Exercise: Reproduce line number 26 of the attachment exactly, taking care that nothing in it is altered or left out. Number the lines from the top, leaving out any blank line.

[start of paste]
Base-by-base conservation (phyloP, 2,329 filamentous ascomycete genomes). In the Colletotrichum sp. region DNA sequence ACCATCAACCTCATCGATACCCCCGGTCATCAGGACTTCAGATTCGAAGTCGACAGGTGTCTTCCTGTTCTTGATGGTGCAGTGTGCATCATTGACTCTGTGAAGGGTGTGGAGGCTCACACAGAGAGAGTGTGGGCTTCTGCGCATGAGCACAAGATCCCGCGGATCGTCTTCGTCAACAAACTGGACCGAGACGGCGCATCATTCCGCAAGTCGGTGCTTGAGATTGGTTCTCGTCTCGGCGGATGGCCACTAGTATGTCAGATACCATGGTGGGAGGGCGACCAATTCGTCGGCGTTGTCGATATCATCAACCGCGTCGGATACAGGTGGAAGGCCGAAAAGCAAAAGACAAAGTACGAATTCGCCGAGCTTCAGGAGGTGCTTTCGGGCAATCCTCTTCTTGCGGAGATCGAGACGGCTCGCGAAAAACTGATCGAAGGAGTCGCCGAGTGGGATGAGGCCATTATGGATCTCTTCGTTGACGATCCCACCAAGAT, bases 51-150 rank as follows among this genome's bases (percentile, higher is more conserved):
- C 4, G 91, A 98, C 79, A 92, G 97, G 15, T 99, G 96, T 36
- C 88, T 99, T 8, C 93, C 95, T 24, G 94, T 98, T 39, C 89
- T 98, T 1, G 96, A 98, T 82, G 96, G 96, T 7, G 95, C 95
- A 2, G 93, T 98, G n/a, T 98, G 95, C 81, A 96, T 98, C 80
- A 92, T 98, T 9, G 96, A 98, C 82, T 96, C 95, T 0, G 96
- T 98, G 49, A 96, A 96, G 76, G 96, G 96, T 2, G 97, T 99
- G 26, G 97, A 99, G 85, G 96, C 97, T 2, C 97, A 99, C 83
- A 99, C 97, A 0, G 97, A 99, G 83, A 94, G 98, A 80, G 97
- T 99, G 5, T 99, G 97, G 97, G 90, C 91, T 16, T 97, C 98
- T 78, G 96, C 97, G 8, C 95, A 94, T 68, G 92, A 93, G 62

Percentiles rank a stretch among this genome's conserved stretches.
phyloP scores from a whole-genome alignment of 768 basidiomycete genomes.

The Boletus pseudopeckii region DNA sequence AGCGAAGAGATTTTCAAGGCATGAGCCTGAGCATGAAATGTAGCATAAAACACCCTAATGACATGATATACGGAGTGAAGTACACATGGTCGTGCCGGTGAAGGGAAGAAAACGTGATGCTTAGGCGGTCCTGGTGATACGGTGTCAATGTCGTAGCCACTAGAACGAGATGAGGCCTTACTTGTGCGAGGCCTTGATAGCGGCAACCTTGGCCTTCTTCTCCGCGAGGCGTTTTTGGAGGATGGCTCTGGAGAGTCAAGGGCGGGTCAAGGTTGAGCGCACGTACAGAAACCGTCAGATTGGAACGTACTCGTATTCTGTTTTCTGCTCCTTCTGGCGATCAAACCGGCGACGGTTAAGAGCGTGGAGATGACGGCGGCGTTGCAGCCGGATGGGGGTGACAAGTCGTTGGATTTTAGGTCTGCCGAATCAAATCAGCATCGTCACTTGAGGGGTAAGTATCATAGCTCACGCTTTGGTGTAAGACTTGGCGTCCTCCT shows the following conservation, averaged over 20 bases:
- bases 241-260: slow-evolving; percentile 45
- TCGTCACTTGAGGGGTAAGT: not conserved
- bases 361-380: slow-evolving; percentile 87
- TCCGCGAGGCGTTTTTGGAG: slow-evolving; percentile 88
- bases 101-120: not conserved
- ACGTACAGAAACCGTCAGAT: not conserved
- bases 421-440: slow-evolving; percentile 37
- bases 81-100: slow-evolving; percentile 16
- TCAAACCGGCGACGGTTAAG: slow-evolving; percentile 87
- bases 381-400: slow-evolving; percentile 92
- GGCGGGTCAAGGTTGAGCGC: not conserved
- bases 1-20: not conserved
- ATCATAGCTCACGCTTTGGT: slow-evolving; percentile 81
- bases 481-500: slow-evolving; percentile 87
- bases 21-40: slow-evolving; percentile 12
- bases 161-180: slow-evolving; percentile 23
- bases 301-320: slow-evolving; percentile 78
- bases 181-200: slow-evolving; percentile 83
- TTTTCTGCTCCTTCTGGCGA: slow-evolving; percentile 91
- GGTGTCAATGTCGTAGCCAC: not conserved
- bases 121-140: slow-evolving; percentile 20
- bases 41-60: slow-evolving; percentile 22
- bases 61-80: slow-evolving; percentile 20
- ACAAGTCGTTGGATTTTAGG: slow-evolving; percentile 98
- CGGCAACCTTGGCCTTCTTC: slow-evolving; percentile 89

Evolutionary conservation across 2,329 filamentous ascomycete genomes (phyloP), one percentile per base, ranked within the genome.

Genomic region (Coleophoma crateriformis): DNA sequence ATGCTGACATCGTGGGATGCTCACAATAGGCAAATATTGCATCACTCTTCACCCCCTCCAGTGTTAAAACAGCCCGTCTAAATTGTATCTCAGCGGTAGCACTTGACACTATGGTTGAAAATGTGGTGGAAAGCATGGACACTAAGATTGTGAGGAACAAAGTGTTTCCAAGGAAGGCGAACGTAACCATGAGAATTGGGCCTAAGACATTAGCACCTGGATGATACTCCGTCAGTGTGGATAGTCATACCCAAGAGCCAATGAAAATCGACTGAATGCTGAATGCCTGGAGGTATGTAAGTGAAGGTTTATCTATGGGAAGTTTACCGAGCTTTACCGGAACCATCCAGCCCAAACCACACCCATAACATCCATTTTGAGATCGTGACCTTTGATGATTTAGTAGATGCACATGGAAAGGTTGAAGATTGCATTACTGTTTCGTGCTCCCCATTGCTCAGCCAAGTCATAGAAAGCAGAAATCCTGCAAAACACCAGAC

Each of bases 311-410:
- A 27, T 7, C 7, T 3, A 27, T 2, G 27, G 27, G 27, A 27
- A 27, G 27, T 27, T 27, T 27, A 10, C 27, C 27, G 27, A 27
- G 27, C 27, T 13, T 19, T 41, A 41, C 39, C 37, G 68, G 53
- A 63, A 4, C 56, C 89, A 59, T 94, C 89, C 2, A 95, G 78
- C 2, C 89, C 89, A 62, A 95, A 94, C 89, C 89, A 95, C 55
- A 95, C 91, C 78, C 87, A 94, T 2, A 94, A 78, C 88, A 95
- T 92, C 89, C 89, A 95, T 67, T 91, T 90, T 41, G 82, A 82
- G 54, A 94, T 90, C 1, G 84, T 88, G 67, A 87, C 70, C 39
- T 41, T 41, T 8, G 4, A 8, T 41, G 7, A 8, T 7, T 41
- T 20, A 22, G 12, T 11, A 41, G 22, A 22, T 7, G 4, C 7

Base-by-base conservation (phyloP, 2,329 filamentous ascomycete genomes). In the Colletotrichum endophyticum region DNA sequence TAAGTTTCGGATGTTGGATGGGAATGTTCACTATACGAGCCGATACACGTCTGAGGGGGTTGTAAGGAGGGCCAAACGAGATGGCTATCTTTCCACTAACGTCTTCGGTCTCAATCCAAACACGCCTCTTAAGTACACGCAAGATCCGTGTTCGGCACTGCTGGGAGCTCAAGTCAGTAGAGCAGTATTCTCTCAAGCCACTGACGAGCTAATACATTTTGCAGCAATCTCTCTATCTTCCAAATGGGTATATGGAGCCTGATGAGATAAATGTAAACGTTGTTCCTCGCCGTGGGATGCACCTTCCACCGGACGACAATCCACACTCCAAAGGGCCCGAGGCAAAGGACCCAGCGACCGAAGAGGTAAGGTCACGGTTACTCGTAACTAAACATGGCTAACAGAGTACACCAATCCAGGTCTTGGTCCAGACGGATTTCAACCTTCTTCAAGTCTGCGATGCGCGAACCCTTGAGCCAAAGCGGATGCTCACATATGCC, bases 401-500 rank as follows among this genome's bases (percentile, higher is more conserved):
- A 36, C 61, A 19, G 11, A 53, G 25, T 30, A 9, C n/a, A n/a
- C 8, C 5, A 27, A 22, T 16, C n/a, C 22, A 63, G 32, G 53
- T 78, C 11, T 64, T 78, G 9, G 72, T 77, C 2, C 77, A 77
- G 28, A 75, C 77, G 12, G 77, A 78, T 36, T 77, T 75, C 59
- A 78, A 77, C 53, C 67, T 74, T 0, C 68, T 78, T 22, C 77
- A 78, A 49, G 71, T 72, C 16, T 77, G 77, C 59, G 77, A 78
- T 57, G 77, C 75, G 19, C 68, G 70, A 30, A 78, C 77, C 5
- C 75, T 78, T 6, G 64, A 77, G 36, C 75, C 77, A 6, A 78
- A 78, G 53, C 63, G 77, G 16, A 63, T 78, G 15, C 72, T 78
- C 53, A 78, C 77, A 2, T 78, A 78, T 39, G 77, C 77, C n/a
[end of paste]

- bases 1-20: not conserved